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Recently, AutoNation put a legal and moral question to the test. Because of the decisions they made, they received a multitude of organic answers. None of those answers reflected well on the dealership giant.
Can dealership sell vehicle with recall? That was the question they forced an answer to in recent years.
Here, you’ll learn what happened during the AutoNation recall controversy and how you can use it to your advantage.
Simply stated, AutoNation decided to sell unrepaired recalled vehicles to customers. While there’s no current law prohibiting this practice, these vehicles contained dangerous defects. Recall safety issues can be a hazard to divers, passengers and other people on the road.
Some of these defects included faulty General Motors ignition switches and Takata airbags. These defects are a direct cause of thousands of deaths and injuries.
Manufacturers enact vehicle recalls for valid reasons. Dealerships can’t take them lightly. Technicians need to make recommended repairs before putting recalled vehicles back on the road.
AutoNation overlooked these risks by selling thousands of recalled vehicles to unknowing consumers.
According to the USPIRG report, nearly 20% of used vehicles sold at the Chrysler Jeep West in Colorado had unrepaired recall issues. A similar statistic held true at Hyundai Denver in Colorada, Honda Fremont in California, Chrysler Dodge Jeep Ram in Tennessee and Subaru Spokane Valley in Washington. At these locations, about 17% of used vehicles sold had safety recall issues.
Was it good practice for AutoNation to sell these vehicles knowing they were under recall?
At AutoNation, they claim that all of their used cars and trucks are worry-free. They boast about taking the risk out of purchasing a used vehicle. However, selling vehicles that have existing safety recall issues isn’t exactly worry-free for consumers.
The 2015 AutoNation Pledge
In 2015, AutoNation pledged that they would refuse to sell used cars and trucks without repairing all known recall issues. However, they walked back on this promise fewer than 18 months later. They began to sell recalled used vehicles on November 28, 2016.
AutoNation could have repaired the majority of recalled vehicles with their in-house service teams. There are ties to specific manufacturers within each independent AutoNation dealership. They have service departments with specialized knowledge of the manufacturer’s makes and models.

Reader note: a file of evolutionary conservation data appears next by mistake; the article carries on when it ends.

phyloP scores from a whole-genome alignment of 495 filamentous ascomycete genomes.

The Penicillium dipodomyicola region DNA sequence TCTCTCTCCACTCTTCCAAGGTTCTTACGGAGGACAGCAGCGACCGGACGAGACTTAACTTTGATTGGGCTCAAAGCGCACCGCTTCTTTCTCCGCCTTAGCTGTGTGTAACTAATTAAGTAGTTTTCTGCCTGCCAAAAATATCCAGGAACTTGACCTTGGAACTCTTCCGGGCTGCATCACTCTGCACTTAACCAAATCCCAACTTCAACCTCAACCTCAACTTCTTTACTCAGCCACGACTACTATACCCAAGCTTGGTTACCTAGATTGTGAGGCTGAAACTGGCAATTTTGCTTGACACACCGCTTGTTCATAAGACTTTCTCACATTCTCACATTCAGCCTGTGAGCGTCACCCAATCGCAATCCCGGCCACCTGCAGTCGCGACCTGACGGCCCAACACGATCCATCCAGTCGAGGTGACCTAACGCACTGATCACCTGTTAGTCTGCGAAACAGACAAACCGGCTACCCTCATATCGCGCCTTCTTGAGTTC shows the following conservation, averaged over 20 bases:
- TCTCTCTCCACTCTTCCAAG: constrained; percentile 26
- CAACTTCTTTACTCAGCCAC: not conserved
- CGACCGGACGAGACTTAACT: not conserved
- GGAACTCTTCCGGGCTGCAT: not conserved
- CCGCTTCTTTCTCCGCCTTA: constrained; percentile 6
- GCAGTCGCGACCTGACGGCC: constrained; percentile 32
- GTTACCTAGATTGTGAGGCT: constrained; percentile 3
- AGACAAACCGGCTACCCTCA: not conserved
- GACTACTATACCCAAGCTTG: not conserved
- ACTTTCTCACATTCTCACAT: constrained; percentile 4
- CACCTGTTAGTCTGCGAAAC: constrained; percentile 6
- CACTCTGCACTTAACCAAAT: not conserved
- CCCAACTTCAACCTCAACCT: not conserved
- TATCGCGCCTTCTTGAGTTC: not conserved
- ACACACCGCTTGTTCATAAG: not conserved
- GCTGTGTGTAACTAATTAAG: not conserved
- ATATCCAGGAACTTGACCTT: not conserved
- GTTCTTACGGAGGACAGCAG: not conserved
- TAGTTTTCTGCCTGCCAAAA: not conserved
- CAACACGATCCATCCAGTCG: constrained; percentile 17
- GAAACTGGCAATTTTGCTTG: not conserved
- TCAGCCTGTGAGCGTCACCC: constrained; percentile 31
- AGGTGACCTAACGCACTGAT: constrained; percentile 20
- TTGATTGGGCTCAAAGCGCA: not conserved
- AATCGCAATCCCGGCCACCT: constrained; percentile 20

When a recall happens, vehicles get returned to the manufacturer’s authorized dealer for repair. This should have made it simple for AutoNation dealerships to complete the recall repairs before putting the vehicles back on the road.
In many cases, this never happened.
The question is, was AutoNation’s practice of selling unrepaired recalled vehicles to consumers an illegal act? AutoNation says that it wasn’t. The current laws seem to agree.
However, every state prohibits a licensed dealer from engaging in deceptive practices. These include:
- Deceptive or unfair sales techniques
- False advertising
- Bait and switch
- Practices that cause wrongful death
- Violating implied or expressed warranties
AutoNation made a promise to consumers that they would only sell high-quality vehicles. Did they violate this promise by failing to repair their recalled vehicles? Can dealership sell vehicle with recall?
Unfortunately, it appears so.
However, USPIRG has made several recommendations about this situation.
To the U.S. District Court, they’ve recommended relief for consumers by partnering with the Center for Auto Safety, and Consumers for Auto Reliability and Safety. They’ve asked that the FTC overturn consent orders for certain dealerships that allow them to sell unrepaired recalled vehicles as safe, repaired, certified or thoroughly inspected.
This request applies to AutoNation and other large dealers such as:
USPIRG wants the FTC to prohibit AutoNation and other dealers from selling vehicles without disclosing their recall status. This includes marketing used cars and trucks as worry-free when they are under recall.